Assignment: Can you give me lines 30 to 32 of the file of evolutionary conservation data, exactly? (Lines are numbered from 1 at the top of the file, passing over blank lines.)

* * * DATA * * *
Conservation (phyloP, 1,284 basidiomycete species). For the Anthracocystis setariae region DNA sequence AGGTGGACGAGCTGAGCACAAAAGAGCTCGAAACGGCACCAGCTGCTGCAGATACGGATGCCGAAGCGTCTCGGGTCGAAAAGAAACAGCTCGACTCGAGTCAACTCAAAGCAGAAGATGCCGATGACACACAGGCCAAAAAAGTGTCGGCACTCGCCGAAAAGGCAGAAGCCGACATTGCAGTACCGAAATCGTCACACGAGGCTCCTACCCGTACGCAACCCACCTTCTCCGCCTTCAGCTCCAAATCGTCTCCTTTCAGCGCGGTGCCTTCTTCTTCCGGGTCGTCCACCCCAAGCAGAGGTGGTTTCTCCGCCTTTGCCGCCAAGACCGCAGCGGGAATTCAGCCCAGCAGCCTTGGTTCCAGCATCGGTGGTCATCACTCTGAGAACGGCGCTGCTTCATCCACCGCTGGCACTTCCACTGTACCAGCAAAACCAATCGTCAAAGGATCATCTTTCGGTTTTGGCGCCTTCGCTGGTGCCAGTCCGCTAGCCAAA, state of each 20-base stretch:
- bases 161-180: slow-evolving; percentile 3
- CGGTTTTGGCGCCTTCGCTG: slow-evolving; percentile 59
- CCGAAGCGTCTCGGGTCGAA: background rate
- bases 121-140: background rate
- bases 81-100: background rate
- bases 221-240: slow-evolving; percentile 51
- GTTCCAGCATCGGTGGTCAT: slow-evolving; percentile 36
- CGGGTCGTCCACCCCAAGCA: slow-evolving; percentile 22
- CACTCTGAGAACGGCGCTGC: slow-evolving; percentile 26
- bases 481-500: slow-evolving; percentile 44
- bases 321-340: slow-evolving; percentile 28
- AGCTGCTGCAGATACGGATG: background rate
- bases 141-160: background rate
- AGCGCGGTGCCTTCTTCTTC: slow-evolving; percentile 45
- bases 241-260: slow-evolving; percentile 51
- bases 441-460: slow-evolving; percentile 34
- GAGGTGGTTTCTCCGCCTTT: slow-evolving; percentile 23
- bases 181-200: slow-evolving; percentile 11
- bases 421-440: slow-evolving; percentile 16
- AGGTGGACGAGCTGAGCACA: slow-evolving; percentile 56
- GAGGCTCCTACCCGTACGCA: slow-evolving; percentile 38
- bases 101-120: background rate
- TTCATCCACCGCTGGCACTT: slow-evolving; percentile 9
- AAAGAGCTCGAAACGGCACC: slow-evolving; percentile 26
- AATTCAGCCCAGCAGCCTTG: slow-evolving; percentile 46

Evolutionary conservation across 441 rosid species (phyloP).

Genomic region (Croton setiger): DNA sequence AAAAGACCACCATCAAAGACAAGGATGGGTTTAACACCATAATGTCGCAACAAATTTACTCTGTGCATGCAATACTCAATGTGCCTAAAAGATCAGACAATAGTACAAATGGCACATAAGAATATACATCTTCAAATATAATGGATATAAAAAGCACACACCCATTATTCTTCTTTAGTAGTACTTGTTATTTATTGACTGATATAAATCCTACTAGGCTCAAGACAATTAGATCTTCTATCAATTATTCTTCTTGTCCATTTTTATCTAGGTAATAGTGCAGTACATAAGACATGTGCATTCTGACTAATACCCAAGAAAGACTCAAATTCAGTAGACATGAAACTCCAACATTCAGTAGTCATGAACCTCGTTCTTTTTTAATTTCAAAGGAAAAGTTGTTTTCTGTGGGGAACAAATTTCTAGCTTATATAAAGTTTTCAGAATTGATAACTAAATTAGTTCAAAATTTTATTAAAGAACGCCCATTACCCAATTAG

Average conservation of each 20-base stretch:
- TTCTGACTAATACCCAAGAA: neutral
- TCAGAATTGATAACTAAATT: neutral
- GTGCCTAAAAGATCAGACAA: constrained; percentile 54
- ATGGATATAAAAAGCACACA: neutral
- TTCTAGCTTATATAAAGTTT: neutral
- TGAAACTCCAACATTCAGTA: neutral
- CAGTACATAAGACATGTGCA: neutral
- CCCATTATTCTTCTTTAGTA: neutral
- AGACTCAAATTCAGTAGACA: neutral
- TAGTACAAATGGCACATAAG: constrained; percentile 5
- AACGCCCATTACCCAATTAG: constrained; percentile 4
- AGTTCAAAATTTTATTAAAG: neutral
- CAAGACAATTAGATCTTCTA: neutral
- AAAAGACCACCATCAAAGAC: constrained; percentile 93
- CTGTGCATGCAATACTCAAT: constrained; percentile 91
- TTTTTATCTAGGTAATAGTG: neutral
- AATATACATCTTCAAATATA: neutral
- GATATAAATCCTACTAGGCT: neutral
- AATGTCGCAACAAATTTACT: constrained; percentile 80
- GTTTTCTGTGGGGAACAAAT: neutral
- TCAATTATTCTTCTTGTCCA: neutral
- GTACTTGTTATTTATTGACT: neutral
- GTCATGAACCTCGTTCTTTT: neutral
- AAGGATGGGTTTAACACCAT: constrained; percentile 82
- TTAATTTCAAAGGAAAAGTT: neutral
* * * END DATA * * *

- TTCTGACTAATACCCAAGAA: neutral
- TCAGAATTGATAACTAAATT: neutral
- GTGCCTAAAAGATCAGACAA: constrained; percentile 54